1. European Parliament 2. Parliament of Austria (consisting of the National Council and the Federal Council) 3. Belgian Federal Parliament (consisting of the Chamber of Representatives and the Senate) 4. National Assembly of Bulgaria 5. Croatian Parliament 6. House of Representatives (Cyprus) 7. Parliament of the Czech Republic (consisting of the Chamber of Deputies and the Senate) 8. Folketing (Denmark) 9. Riigikogu (Estonia) 10. Parliament of Finland(Eduskunta) 11. Parliament of France (con...
1. Parliament of Albania 2. Parliament of Australia (consisting of the Queen, the House of Representatives, and the Senate) 2.1. The federal government of the Commonwealth of Australia has a bicameral parliament and each of Australia's six states has a bicameral parliament except for Queensland, which has a unicameral parliament. 3. Parliament of The Bahamas 4. Jatiya Sangsad (Bangladesh) 5. Parliament of Barbados 6. Parliament of Canada (consisting of the Queen, an Upper House styled the Sen...
In the federal (bicameral) kingdom of Belgium, there is a curious asymmetrical constellation serving as directly elected legislatures for three "territorial" regions—Flanders (Dutch), Brussels (bilingual, certain peculiarities of competence, also the only region not comprising any of the 10 provinces) and Wallonia (French)—and three cultural communities—Flemish (Dutch, competent in Flanders and for the Dutch-speaking inhabitants of Brussels), Francophone (French, for Wallonia and for Francoph...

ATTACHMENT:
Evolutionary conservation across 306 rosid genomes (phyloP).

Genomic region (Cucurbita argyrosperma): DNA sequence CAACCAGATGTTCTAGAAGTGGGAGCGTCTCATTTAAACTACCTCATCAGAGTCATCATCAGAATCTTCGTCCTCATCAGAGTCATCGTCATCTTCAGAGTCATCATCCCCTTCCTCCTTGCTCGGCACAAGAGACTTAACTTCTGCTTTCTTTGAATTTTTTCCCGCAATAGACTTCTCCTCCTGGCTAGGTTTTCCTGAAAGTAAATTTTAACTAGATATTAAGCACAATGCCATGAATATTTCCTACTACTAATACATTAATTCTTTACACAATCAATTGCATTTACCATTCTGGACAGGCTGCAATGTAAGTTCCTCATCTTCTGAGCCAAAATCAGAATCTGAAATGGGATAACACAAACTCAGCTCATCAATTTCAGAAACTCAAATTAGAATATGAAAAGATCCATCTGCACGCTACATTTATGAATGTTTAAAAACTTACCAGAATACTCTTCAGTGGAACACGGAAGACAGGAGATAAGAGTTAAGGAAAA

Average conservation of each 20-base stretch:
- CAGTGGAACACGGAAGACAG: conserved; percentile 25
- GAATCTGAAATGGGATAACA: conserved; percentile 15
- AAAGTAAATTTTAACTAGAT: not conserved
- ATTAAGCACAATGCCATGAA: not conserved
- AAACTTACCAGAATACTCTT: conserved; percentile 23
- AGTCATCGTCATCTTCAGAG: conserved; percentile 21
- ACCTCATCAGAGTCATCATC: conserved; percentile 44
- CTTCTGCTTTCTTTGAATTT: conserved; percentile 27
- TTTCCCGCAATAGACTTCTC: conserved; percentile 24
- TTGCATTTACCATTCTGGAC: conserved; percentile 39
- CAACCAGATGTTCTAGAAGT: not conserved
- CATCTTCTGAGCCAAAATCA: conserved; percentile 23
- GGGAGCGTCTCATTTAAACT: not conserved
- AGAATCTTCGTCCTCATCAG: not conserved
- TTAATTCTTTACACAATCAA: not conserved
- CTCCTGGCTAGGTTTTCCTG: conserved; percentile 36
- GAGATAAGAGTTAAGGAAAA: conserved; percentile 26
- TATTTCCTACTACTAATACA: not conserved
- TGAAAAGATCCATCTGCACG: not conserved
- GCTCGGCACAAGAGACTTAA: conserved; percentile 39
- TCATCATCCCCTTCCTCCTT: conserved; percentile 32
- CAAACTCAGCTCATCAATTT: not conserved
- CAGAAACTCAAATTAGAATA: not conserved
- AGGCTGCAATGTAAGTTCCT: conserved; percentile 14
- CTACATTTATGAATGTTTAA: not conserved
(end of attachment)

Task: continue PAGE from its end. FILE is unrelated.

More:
1. Inatsisartut 2. Løgting
Contemporary supranational parliaments
1. List is not exhaustive 1. Pan-African Parliament 2. Central American Parliament 3. Latin American Parliament 4. European Parliament
Equivalent national legislatures
1. Majlis, e.g. in Iran 2. in Afghanistan: Wolesi Jirga (elected, legislative lower house) and Meshrano Jirga (mainly advisory, indirect representation); in special cases, e.g. as constituent assembly, a Loya Jirga 3. in Indonesia: People's Consultative Assembly, consists of People's Representative Council (elected, legislative lower house) and Regional Representative Council(elected, legislative upper house with limited powers)
1. Parliament of Southern Ireland(1921–1922) 2. People's Parliament(1940s) 3. Silesian Parliament(1922–1945) 4. Parliament of Northern Ireland(1921–1973) 5. Batasang Pambansâ(1978–1986) 6. National Assembly of the Republic of China(1913–2005)Chisholm, Hugh, ed. (1911). "Parliament" . Encyclopædia Britannica(11th ed.). Cambridge University Press.
In a parliamentary republic, the people choose the members. The people do this through elections. Sometimes they vote for every person in parliament. Other times they vote for people in their area. The politicians they elect go to parliament to make laws and select the head of state. This gives the people power to decide who is in government.
Parliamentary systems usually have a head of government and a head of state. They change after their terms are over. The head of government is the prime minister, who has the real power. The head of state may be an elected president or, in the case of a constitutional monarchy, hereditary.
Typically, parliamentary republics are states that were previously constitutional monarchies with a parliamentary system, with the position of head of state given to a monarch.  Following the defeat of Napoleon III in the Franco-Prussian War , France once again became a republic – the French Third Republic – in 1870.